REVIEW: THE SLYTONES

REVIEW: THE SLYTONES

The Slytones E.P launch night.
April 29
Green Door Store

Having been longtime supporters of The Slytones and their debauched cause, we at XYZ were chuffed to hear that the Garage Blues quintet were finally releasing their much anticipated sophomore E.P, ‘The Psychedelic Sounds Of…’.
So you can imagine how pleased we were to discover that support was coming from Canterbury Prog-Folk genius’ Syd Arthur and fellow Brightonian (and Flamenco extraordinaire) Darius Alexander.
Thankfully, the latter was greeted by early arrivals with all the warmth and sincerity that features so heavily in his music.
Local Indie aficionado’s will know that Darius formerly constituted one fourth of local quartet ‘The Blueskies’, and it’s good to see that he’s lost none of his hook-laden song-writing abilities with this new project.
Supported by his superb backing band, Alexander combines intricate flamenco rhythms with Worldly Pop melodies and Dancy beats which act as a perfect set-up for the main support tonight.
Syd Arthur have been noticeably absent from the brighton scene since touring the festival circuit last year. 2008’s debut E.P ‘Kingdoms Of Experience’ featured some of the most excitingly mind-bending Folk music we’ve ever heard. So it was with genuine butterfly inducing excitement that we awaited their arrival onstage.
But tonight’s performance sadly lacked the inherent groove that so fuelled their previous meteoric hype.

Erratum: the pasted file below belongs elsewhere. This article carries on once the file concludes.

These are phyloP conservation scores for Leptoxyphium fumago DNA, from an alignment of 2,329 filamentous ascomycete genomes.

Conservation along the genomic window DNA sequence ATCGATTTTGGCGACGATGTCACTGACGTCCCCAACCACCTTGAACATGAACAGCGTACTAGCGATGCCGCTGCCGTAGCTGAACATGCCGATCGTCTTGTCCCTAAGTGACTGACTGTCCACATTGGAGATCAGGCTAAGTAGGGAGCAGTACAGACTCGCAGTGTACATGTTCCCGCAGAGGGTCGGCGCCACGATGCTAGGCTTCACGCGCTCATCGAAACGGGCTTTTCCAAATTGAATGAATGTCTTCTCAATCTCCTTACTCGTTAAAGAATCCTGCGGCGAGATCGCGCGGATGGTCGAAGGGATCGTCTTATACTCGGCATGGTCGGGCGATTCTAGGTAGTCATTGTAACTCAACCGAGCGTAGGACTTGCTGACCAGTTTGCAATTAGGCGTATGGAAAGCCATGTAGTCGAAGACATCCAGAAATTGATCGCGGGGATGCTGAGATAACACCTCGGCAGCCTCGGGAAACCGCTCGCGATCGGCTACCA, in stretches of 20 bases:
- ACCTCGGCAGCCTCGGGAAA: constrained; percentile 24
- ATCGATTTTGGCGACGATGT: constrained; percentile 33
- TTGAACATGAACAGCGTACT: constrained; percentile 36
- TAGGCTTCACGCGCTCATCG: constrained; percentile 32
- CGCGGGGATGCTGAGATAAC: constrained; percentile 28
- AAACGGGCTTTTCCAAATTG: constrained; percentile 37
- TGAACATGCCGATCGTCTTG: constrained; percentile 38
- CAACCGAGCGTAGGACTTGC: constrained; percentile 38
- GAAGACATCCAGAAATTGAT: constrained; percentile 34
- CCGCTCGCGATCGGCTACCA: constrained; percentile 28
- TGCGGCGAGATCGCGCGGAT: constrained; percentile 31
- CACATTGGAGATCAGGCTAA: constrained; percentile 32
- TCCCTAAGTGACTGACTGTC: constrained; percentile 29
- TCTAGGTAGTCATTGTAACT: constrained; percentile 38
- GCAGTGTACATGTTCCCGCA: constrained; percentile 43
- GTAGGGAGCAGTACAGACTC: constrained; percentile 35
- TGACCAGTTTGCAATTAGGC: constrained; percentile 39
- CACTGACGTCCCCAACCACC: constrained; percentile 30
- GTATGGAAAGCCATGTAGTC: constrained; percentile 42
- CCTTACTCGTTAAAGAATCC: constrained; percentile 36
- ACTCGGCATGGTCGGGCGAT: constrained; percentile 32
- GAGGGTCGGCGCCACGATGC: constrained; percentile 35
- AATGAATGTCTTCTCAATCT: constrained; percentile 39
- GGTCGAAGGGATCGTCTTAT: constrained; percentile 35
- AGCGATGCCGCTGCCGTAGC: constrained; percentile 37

The set consisted entirely of new material which, despite being a glorious show of musicianship, served better in confusing the audience than amusing them.
Despite the disappointment, the heaving room was now alive with the heavy breathing of a crowd who knew all-to-well what was in store. And as those familiar silhouettes took to the stage for what was undoubtedly their most important show yet, the crowd welcomed The Slytones with an eruption of fevered howls.
As they kick off their set with a cacophony of movement,  you can tell from the look on their painted faces that this is a moment they’ve been working towards since their inception five years ago.
As they trail-blaze through their own twisted greatest hits, there are crowd singalong’s, audience invasions and even accusations of sexism (a reaction to frontman Ashly Edward’s testosterone soaked advances). As the sweaty mayhem continues, it’s clear to see that the band of merry psychos are on top of their game, executing what many are calling their greatest performance yet.
Keyboardist Chip Phillips paces the stage like a caged wolverine, whilst bassist Carl Brothwood replaces his usual reserved persona with intense rhythmic lacerations. New drummer Rob proves he’s filled some seriously large shoes and adapted the pulsating beats to make them all his own.
The end result is a dripping mess of perspiring bodies, gargoyle-like faces and wall-to-wall smiles. The boys have done us proud. But where do we go from here you ask? Well, the next box to tick on the boys list is the debut album of course. Bring it on.
Words by Jimmy Volts.

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